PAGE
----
Sir Bobby Charlton: Goodbye to the greatest


Sir Bobby Charlton will always be remembered as an elite footballer, but following his passing on the 21st of October, it was his character that those who knew him wished to endure. It is a truly special feat to be one of the finest players of all time in your sport, and yet your personality stands firmer than your sporting reputation.

Born in Ashington, Northumberland, in 1937, Sir Bobby moved to the Manchester United academy in his youth following a successful stint in his school team. He would go on to make 758 appearances across 17 years for the club. Charlton made a near instant in his first two seasons; his goals fired Manchester United to the European Cup semi-finals in 1958. It was on the flight back from the quarter-finals in Serbia that Sir Bobby’s life would change.

The 1958 Munich Air Disaster killed 23 of the 44 people on board, including eight squad members and David Pegg, who had swapped seats with Charlton prior to takeoff. Multiple others never played again. Sir Bobby was only twenty years old, yet was burdened by the expectation of being central to rebuilding a club he had just watched collapse around him.

Charlton scored twice and lifted the trophy as captain

In 1965 and 1967, Charlton was influential in United’s league title successes, but it was in the European Cup that United were truly desperate for victory – the competition that took so much from the club. Against Benfica in the 1968 final, Charlton scored twice and lifted the trophy as captain.

The late 60s were Charlton’s peak as a footballer. Having been one of England’s best players at the 1962 World Cup, Sir Bobby was England’s figurehead approaching the tournament on home soil in 1966. Scoring three goals, including two in the semi-final, pushed him to the forefront of global footballing attention, especially as England went on to claim the Jules Rimet trophy. He and Franz Beckenbauer famously marked each other out of the final.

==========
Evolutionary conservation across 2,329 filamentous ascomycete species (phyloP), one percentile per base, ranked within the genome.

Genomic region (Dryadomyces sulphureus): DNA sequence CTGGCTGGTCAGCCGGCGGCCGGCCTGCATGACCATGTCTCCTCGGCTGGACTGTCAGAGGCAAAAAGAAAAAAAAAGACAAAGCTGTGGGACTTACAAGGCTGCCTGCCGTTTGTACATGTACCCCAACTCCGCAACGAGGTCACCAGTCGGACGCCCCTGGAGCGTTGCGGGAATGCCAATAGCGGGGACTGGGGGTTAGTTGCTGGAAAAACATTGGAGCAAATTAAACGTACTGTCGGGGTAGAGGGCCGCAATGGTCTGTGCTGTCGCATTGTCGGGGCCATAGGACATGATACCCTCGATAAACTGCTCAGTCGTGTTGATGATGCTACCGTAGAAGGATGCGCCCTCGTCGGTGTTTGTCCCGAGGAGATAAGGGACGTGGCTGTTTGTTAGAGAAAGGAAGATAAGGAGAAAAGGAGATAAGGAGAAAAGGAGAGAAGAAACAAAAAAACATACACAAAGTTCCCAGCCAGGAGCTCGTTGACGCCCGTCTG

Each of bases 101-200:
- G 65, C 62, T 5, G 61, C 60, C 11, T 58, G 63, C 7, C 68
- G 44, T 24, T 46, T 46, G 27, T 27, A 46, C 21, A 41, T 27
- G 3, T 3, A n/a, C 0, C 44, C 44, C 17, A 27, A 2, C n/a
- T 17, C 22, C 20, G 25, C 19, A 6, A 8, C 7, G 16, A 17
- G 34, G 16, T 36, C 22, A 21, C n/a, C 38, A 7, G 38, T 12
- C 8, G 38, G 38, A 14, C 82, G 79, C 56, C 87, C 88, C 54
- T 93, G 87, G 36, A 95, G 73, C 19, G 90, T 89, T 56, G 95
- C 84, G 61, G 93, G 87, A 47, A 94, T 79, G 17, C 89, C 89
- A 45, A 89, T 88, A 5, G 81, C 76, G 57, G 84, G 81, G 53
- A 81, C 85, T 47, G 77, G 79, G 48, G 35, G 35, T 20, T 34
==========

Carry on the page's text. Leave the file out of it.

Playing as a midfielder, Charlton’s goalscoring record is astounding. Scoring in every other game for England saw him rack up a record 49 goals for the Three Lions, a record only broken by Wayne Rooney in 2015. His performances also earned him the Ballon D’Or in 1966. The enduring image of Sir Bobby on the football pitch remains his incredibly powerful right-footed shot, perhaps most famously demonstrated in the World Cup quarter-final against Mexico in 1966. His technique was unparalleled.

He won almost every trophy possible with a club he rebuilt from its ruins

Sir Bobby offered so much more than his footballing career, however. An ambassador for three Olympic Games bids and one World Cup bid, he was always looking at how to help his country. Charitable work included cancer work and land mine clearance, after making visits to Laos and Cambodia.

Raising a successful family was another string to Sir Bobby’s bow. His daughter was a BBC weather presenter, whilst older brother Jack earned 35 England caps, being part of the same iconic team of 1966, and he became a Leeds United legend after a remarkable 21 seasons at the club.

There has been much debate over Sir Bobby’s position amongst England’s greatest ever players. For me, there is no question. One of a handful of men to deliver a trophy to our nation, his consistency and longevity at Manchester United demands the utmost credit. His statistical output is unmatched in his position in England and he won almost every trophy possible with a club he rebuilt from its ruins. It was almost as if he played his career for those whose careers and lives were stolen in 1958. Sir Bobby is the greatest this country has ever seen.

Image: Jack de Nijs via Wikimedia Commons

Leave a Reply

Your email address will not be published. Required fields are marked *


This site uses Akismet to reduce spam. Learn how your comment data is processed.